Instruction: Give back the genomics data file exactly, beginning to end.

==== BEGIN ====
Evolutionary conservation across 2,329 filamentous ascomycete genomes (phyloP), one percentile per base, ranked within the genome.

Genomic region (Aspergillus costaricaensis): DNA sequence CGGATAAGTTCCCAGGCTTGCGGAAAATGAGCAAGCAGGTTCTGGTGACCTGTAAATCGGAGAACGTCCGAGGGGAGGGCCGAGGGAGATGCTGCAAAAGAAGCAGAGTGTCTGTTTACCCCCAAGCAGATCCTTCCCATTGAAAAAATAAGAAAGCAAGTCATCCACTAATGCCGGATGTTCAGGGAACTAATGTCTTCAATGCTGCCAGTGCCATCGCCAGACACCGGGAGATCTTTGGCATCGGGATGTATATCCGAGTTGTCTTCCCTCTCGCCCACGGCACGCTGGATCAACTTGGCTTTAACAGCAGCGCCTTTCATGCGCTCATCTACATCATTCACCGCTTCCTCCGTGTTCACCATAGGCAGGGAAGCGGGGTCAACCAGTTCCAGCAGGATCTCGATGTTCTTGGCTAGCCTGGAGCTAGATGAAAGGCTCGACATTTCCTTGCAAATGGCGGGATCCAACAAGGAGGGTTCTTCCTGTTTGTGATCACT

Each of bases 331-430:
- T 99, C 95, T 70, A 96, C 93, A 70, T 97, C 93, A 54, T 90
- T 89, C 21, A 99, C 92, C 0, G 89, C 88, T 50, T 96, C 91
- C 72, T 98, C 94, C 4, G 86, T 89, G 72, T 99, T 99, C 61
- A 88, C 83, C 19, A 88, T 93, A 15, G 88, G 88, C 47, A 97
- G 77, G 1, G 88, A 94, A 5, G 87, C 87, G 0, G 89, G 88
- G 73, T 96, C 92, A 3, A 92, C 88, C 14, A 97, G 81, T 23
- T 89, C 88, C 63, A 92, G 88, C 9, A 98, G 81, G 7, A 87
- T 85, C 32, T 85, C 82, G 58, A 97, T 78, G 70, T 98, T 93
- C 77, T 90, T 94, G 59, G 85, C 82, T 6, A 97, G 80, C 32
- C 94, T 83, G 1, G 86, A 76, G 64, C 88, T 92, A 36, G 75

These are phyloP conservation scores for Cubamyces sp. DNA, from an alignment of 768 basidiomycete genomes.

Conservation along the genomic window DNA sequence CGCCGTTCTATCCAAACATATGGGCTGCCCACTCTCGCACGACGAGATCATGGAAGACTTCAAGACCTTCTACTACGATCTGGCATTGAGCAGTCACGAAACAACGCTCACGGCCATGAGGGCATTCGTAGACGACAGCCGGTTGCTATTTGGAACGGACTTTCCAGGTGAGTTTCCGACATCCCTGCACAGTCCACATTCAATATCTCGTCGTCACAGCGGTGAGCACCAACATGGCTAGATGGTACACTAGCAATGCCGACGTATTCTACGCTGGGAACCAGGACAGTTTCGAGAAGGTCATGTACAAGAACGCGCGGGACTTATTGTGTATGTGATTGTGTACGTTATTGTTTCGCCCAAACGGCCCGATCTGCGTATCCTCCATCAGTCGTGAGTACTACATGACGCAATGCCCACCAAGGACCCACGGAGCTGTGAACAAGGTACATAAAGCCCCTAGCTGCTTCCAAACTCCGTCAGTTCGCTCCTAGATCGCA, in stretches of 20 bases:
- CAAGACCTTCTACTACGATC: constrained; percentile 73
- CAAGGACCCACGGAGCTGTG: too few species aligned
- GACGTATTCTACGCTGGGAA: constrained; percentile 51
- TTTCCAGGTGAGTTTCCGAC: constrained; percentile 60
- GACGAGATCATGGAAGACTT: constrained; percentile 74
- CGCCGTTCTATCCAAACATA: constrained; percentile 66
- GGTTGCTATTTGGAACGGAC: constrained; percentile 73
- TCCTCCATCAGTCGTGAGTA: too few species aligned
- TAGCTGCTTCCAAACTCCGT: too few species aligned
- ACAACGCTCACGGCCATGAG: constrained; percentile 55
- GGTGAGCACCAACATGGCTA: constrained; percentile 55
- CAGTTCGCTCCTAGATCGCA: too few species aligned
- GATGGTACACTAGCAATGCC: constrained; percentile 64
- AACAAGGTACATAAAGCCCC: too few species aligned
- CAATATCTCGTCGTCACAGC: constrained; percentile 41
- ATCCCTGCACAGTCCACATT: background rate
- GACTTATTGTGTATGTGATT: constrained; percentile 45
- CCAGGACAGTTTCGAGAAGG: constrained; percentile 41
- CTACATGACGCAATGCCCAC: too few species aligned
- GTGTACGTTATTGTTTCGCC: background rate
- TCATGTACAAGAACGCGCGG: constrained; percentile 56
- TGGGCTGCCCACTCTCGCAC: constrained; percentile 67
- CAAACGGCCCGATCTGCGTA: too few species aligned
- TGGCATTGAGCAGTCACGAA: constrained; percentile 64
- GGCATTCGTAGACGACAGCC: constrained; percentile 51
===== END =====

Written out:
Evolutionary conservation across 2,329 filamentous ascomycete genomes (phyloP), one percentile per base, ranked within the genome.

Genomic region (Aspergillus costaricaensis): DNA sequence CGGATAAGTTCCCAGGCTTGCGGAAAATGAGCAAGCAGGTTCTGGTGACCTGTAAATCGGAGAACGTCCGAGGGGAGGGCCGAGGGAGATGCTGCAAAAGAAGCAGAGTGTCTGTTTACCCCCAAGCAGATCCTTCCCATTGAAAAAATAAGAAAGCAAGTCATCCACTAATGCCGGATGTTCAGGGAACTAATGTCTTCAATGCTGCCAGTGCCATCGCCAGACACCGGGAGATCTTTGGCATCGGGATGTATATCCGAGTTGTCTTCCCTCTCGCCCACGGCACGCTGGATCAACTTGGCTTTAACAGCAGCGCCTTTCATGCGCTCATCTACATCATTCACCGCTTCCTCCGTGTTCACCATAGGCAGGGAAGCGGGGTCAACCAGTTCCAGCAGGATCTCGATGTTCTTGGCTAGCCTGGAGCTAGATGAAAGGCTCGACATTTCCTTGCAAATGGCGGGATCCAACAAGGAGGGTTCTTCCTGTTTGTGATCACT

Each of bases 331-430:
- T 99, C 95, T 70, A 96, C 93, A 70, T 97, C 93, A 54, T 90
- T 89, C 21, A 99, C 92, C 0, G 89, C 88, T 50, T 96, C 91
- C 72, T 98, C 94, C 4, G 86, T 89, G 72, T 99, T 99, C 61
- A 88, C 83, C 19, A 88, T 93, A 15, G 88, G 88, C 47, A 97
- G 77, G 1, G 88, A 94, A 5, G 87, C 87, G 0, G 89, G 88
- G 73, T 96, C 92, A 3, A 92, C 88, C 14, A 97, G 81, T 23
- T 89, C 88, C 63, A 92, G 88, C 9, A 98, G 81, G 7, A 87
- T 85, C 32, T 85, C 82, G 58, A 97, T 78, G 70, T 98, T 93
- C 77, T 90, T 94, G 59, G 85, C 82, T 6, A 97, G 80, C 32
- C 94, T 83, G 1, G 86, A 76, G 64, C 88, T 92, A 36, G 75

These are phyloP conservation scores for Cubamyces sp. DNA, from an alignment of 768 basidiomycete genomes.

Conservation along the genomic window DNA sequence CGCCGTTCTATCCAAACATATGGGCTGCCCACTCTCGCACGACGAGATCATGGAAGACTTCAAGACCTTCTACTACGATCTGGCATTGAGCAGTCACGAAACAACGCTCACGGCCATGAGGGCATTCGTAGACGACAGCCGGTTGCTATTTGGAACGGACTTTCCAGGTGAGTTTCCGACATCCCTGCACAGTCCACATTCAATATCTCGTCGTCACAGCGGTGAGCACCAACATGGCTAGATGGTACACTAGCAATGCCGACGTATTCTACGCTGGGAACCAGGACAGTTTCGAGAAGGTCATGTACAAGAACGCGCGGGACTTATTGTGTATGTGATTGTGTACGTTATTGTTTCGCCCAAACGGCCCGATCTGCGTATCCTCCATCAGTCGTGAGTACTACATGACGCAATGCCCACCAAGGACCCACGGAGCTGTGAACAAGGTACATAAAGCCCCTAGCTGCTTCCAAACTCCGTCAGTTCGCTCCTAGATCGCA, in stretches of 20 bases:
- CAAGACCTTCTACTACGATC: constrained; percentile 73
- CAAGGACCCACGGAGCTGTG: too few species aligned
- GACGTATTCTACGCTGGGAA: constrained; percentile 51
- TTTCCAGGTGAGTTTCCGAC: constrained; percentile 60
- GACGAGATCATGGAAGACTT: constrained; percentile 74
- CGCCGTTCTATCCAAACATA: constrained; percentile 66
- GGTTGCTATTTGGAACGGAC: constrained; percentile 73
- TCCTCCATCAGTCGTGAGTA: too few species aligned
- TAGCTGCTTCCAAACTCCGT: too few species aligned
- ACAACGCTCACGGCCATGAG: constrained; percentile 55
- GGTGAGCACCAACATGGCTA: constrained; percentile 55
- CAGTTCGCTCCTAGATCGCA: too few species aligned
- GATGGTACACTAGCAATGCC: constrained; percentile 64
- AACAAGGTACATAAAGCCCC: too few species aligned
- CAATATCTCGTCGTCACAGC: constrained; percentile 41
- ATCCCTGCACAGTCCACATT: background rate
- GACTTATTGTGTATGTGATT: constrained; percentile 45
- CCAGGACAGTTTCGAGAAGG: constrained; percentile 41
- CTACATGACGCAATGCCCAC: too few species aligned
- GTGTACGTTATTGTTTCGCC: background rate
- TCATGTACAAGAACGCGCGG: constrained; percentile 56
- TGGGCTGCCCACTCTCGCAC: constrained; percentile 67
- CAAACGGCCCGATCTGCGTA: too few species aligned
- TGGCATTGAGCAGTCACGAA: constrained; percentile 64
- GGCATTCGTAGACGACAGCC: constrained; percentile 51